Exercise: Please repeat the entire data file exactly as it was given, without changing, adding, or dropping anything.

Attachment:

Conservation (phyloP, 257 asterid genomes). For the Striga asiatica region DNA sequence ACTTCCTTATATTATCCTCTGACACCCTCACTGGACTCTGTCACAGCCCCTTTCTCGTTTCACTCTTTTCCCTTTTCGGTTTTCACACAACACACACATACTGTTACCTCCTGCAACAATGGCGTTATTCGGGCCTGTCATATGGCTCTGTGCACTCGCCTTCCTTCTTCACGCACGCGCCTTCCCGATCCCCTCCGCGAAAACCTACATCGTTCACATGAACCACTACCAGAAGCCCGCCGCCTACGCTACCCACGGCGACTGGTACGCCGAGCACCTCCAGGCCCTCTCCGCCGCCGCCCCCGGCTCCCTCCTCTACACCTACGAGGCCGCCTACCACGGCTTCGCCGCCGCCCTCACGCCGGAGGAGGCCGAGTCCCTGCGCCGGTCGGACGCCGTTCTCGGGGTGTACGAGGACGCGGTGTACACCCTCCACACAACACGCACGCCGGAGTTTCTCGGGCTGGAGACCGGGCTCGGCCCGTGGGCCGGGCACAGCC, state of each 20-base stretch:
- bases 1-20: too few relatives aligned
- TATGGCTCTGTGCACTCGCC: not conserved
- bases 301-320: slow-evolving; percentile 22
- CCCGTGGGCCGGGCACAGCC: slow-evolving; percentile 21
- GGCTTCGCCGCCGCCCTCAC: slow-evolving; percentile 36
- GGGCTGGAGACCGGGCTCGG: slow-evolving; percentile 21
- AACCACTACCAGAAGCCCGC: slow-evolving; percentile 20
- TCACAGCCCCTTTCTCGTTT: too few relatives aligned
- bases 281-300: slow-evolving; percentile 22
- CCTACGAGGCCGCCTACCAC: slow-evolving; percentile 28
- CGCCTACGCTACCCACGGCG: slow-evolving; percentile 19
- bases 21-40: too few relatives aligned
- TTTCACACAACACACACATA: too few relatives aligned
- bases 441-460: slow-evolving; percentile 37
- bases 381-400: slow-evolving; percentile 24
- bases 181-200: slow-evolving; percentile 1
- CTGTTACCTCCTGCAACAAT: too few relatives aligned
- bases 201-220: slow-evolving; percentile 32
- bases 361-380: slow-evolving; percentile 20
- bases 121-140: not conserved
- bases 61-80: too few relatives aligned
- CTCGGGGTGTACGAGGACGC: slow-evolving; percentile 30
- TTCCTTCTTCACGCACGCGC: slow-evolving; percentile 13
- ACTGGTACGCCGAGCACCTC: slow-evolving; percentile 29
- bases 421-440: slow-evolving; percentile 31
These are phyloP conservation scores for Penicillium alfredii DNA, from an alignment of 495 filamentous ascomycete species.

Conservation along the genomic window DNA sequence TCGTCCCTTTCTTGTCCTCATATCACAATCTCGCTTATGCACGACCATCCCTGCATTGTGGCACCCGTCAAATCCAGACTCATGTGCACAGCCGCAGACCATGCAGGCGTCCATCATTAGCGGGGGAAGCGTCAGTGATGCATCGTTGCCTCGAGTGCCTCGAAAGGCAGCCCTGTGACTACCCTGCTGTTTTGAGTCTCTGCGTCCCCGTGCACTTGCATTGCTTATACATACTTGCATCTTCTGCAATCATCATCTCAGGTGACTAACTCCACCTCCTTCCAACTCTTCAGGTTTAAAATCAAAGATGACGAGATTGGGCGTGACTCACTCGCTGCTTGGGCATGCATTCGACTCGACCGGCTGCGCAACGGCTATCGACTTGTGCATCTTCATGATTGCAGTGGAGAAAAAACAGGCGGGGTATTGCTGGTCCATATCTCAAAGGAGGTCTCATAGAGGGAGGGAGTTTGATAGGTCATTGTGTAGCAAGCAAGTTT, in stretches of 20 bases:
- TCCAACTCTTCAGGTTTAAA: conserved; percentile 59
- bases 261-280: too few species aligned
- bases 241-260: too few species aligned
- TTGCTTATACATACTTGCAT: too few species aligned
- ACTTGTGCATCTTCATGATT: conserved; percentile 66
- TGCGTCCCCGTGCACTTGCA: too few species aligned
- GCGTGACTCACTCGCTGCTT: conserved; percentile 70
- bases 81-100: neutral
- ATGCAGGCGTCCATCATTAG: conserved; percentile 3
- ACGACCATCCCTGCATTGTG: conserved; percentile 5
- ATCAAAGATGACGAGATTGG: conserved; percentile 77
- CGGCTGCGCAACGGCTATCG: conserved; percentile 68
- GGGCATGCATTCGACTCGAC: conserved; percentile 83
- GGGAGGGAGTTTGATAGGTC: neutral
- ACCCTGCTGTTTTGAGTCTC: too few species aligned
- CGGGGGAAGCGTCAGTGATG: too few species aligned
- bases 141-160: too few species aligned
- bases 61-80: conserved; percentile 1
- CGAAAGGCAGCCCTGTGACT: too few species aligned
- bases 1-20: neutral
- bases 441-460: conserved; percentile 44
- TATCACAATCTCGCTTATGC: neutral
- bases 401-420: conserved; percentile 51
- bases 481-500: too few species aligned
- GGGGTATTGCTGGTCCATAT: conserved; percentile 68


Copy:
Conservation (phyloP, 257 asterid genomes). For the Striga asiatica region DNA sequence ACTTCCTTATATTATCCTCTGACACCCTCACTGGACTCTGTCACAGCCCCTTTCTCGTTTCACTCTTTTCCCTTTTCGGTTTTCACACAACACACACATACTGTTACCTCCTGCAACAATGGCGTTATTCGGGCCTGTCATATGGCTCTGTGCACTCGCCTTCCTTCTTCACGCACGCGCCTTCCCGATCCCCTCCGCGAAAACCTACATCGTTCACATGAACCACTACCAGAAGCCCGCCGCCTACGCTACCCACGGCGACTGGTACGCCGAGCACCTCCAGGCCCTCTCCGCCGCCGCCCCCGGCTCCCTCCTCTACACCTACGAGGCCGCCTACCACGGCTTCGCCGCCGCCCTCACGCCGGAGGAGGCCGAGTCCCTGCGCCGGTCGGACGCCGTTCTCGGGGTGTACGAGGACGCGGTGTACACCCTCCACACAACACGCACGCCGGAGTTTCTCGGGCTGGAGACCGGGCTCGGCCCGTGGGCCGGGCACAGCC, state of each 20-base stretch:
- bases 1-20: too few relatives aligned
- TATGGCTCTGTGCACTCGCC: not conserved
- bases 301-320: slow-evolving; percentile 22
- CCCGTGGGCCGGGCACAGCC: slow-evolving; percentile 21
- GGCTTCGCCGCCGCCCTCAC: slow-evolving; percentile 36
- GGGCTGGAGACCGGGCTCGG: slow-evolving; percentile 21
- AACCACTACCAGAAGCCCGC: slow-evolving; percentile 20
- TCACAGCCCCTTTCTCGTTT: too few relatives aligned
- bases 281-300: slow-evolving; percentile 22
- CCTACGAGGCCGCCTACCAC: slow-evolving; percentile 28
- CGCCTACGCTACCCACGGCG: slow-evolving; percentile 19
- bases 21-40: too few relatives aligned
- TTTCACACAACACACACATA: too few relatives aligned
- bases 441-460: slow-evolving; percentile 37
- bases 381-400: slow-evolving; percentile 24
- bases 181-200: slow-evolving; percentile 1
- CTGTTACCTCCTGCAACAAT: too few relatives aligned
- bases 201-220: slow-evolving; percentile 32
- bases 361-380: slow-evolving; percentile 20
- bases 121-140: not conserved
- bases 61-80: too few relatives aligned
- CTCGGGGTGTACGAGGACGC: slow-evolving; percentile 30
- TTCCTTCTTCACGCACGCGC: slow-evolving; percentile 13
- ACTGGTACGCCGAGCACCTC: slow-evolving; percentile 29
- bases 421-440: slow-evolving; percentile 31
These are phyloP conservation scores for Penicillium alfredii DNA, from an alignment of 495 filamentous ascomycete species.

Conservation along the genomic window DNA sequence TCGTCCCTTTCTTGTCCTCATATCACAATCTCGCTTATGCACGACCATCCCTGCATTGTGGCACCCGTCAAATCCAGACTCATGTGCACAGCCGCAGACCATGCAGGCGTCCATCATTAGCGGGGGAAGCGTCAGTGATGCATCGTTGCCTCGAGTGCCTCGAAAGGCAGCCCTGTGACTACCCTGCTGTTTTGAGTCTCTGCGTCCCCGTGCACTTGCATTGCTTATACATACTTGCATCTTCTGCAATCATCATCTCAGGTGACTAACTCCACCTCCTTCCAACTCTTCAGGTTTAAAATCAAAGATGACGAGATTGGGCGTGACTCACTCGCTGCTTGGGCATGCATTCGACTCGACCGGCTGCGCAACGGCTATCGACTTGTGCATCTTCATGATTGCAGTGGAGAAAAAACAGGCGGGGTATTGCTGGTCCATATCTCAAAGGAGGTCTCATAGAGGGAGGGAGTTTGATAGGTCATTGTGTAGCAAGCAAGTTT, in stretches of 20 bases:
- TCCAACTCTTCAGGTTTAAA: conserved; percentile 59
- bases 261-280: too few species aligned
- bases 241-260: too few species aligned
- TTGCTTATACATACTTGCAT: too few species aligned
- ACTTGTGCATCTTCATGATT: conserved; percentile 66
- TGCGTCCCCGTGCACTTGCA: too few species aligned
- GCGTGACTCACTCGCTGCTT: conserved; percentile 70
- bases 81-100: neutral
- ATGCAGGCGTCCATCATTAG: conserved; percentile 3
- ACGACCATCCCTGCATTGTG: conserved; percentile 5
- ATCAAAGATGACGAGATTGG: conserved; percentile 77
- CGGCTGCGCAACGGCTATCG: conserved; percentile 68
- GGGCATGCATTCGACTCGAC: conserved; percentile 83
- GGGAGGGAGTTTGATAGGTC: neutral
- ACCCTGCTGTTTTGAGTCTC: too few species aligned
- CGGGGGAAGCGTCAGTGATG: too few species aligned
- bases 141-160: too few species aligned
- bases 61-80: conserved; percentile 1
- CGAAAGGCAGCCCTGTGACT: too few species aligned
- bases 1-20: neutral
- bases 441-460: conserved; percentile 44
- TATCACAATCTCGCTTATGC: neutral
- bases 401-420: conserved; percentile 51
- bases 481-500: too few species aligned
- GGGGTATTGCTGGTCCATAT: conserved; percentile 68